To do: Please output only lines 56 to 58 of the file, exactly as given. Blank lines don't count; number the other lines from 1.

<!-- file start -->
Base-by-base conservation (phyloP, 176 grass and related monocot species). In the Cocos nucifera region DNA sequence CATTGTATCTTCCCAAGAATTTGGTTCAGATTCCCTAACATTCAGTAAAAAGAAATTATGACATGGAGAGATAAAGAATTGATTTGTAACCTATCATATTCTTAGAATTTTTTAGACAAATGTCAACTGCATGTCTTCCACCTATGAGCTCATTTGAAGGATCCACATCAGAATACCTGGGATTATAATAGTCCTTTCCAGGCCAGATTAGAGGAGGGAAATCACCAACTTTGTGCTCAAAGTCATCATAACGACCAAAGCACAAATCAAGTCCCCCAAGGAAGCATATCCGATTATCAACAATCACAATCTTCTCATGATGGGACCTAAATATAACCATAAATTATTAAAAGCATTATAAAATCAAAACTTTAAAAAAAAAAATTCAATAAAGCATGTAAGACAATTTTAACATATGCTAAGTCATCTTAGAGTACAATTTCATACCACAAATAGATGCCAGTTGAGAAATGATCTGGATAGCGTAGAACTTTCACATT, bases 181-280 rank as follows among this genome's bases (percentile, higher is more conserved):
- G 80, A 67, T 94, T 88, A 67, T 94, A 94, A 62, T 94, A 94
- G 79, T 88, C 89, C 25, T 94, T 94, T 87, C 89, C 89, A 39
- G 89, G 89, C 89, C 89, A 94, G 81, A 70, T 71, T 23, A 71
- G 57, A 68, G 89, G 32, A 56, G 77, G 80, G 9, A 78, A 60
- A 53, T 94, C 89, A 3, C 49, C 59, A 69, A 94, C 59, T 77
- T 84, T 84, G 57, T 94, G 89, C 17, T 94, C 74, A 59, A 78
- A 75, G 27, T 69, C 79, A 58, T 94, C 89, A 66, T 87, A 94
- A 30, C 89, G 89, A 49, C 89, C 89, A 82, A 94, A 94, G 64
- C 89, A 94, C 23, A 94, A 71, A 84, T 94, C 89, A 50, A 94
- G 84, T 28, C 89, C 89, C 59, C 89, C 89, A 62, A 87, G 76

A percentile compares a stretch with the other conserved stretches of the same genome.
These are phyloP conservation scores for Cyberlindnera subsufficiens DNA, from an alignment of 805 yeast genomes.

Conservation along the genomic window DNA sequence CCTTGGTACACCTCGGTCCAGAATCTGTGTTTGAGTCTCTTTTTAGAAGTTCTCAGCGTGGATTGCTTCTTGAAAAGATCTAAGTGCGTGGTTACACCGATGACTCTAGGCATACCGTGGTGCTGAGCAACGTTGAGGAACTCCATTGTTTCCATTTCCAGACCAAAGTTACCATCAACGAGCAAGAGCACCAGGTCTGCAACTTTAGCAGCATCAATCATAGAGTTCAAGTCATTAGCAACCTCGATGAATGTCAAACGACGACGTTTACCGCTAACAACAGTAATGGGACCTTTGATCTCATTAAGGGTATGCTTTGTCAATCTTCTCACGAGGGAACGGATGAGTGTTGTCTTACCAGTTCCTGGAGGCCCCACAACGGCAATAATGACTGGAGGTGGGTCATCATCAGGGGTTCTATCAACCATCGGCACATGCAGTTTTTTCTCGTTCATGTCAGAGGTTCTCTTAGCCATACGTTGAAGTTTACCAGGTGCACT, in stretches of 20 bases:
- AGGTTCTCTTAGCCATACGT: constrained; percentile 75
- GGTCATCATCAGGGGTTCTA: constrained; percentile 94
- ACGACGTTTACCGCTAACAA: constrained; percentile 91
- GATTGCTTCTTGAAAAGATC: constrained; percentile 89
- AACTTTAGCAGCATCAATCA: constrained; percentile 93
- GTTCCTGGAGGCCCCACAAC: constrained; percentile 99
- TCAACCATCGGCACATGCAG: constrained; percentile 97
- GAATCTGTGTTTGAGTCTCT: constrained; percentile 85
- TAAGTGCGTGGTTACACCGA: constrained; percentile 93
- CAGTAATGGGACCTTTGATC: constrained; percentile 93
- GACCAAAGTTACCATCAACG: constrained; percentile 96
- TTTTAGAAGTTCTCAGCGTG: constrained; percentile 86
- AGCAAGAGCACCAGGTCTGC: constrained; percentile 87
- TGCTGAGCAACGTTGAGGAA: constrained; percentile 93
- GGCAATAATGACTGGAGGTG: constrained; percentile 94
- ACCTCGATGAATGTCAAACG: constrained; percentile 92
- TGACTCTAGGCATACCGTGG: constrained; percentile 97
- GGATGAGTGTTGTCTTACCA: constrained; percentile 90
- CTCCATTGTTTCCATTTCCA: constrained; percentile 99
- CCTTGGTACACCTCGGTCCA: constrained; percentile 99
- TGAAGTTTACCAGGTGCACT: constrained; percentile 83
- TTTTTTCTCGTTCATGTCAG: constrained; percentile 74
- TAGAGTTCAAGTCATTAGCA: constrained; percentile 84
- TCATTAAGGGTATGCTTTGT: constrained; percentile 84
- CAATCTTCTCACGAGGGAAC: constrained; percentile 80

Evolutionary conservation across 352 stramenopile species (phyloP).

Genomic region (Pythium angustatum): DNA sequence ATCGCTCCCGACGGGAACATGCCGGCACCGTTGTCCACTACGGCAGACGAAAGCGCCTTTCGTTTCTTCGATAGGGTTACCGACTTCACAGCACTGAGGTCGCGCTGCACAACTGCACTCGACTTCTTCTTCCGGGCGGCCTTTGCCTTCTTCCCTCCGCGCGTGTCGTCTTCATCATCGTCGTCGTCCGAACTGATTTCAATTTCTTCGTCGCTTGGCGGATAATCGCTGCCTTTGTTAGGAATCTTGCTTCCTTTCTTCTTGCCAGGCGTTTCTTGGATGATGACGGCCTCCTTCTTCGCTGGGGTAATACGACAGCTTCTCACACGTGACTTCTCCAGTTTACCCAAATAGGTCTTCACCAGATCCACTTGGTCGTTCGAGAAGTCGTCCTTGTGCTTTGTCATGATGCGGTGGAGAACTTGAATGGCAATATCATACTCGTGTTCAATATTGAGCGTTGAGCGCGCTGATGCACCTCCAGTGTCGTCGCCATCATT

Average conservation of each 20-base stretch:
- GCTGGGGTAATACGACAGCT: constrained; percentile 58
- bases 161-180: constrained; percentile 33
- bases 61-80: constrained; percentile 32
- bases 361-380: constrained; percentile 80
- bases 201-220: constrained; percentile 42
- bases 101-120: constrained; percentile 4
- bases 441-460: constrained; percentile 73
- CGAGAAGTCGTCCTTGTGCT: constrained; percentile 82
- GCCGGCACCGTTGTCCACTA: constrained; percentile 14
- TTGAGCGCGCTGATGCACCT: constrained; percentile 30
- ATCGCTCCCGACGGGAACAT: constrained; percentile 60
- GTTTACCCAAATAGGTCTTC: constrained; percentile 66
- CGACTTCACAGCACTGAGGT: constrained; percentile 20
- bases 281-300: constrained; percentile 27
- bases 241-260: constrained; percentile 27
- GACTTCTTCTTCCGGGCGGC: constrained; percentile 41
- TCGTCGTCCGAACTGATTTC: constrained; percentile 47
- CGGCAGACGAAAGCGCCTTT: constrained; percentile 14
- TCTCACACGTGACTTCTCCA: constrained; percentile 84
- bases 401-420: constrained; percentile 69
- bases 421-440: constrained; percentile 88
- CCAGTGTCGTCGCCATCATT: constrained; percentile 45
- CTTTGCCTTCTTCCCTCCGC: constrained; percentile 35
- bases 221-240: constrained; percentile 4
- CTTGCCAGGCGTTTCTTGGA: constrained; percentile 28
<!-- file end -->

- bases 281-300: constrained; percentile 27
- bases 241-260: constrained; percentile 27
- GACTTCTTCTTCCGGGCGGC: constrained; percentile 41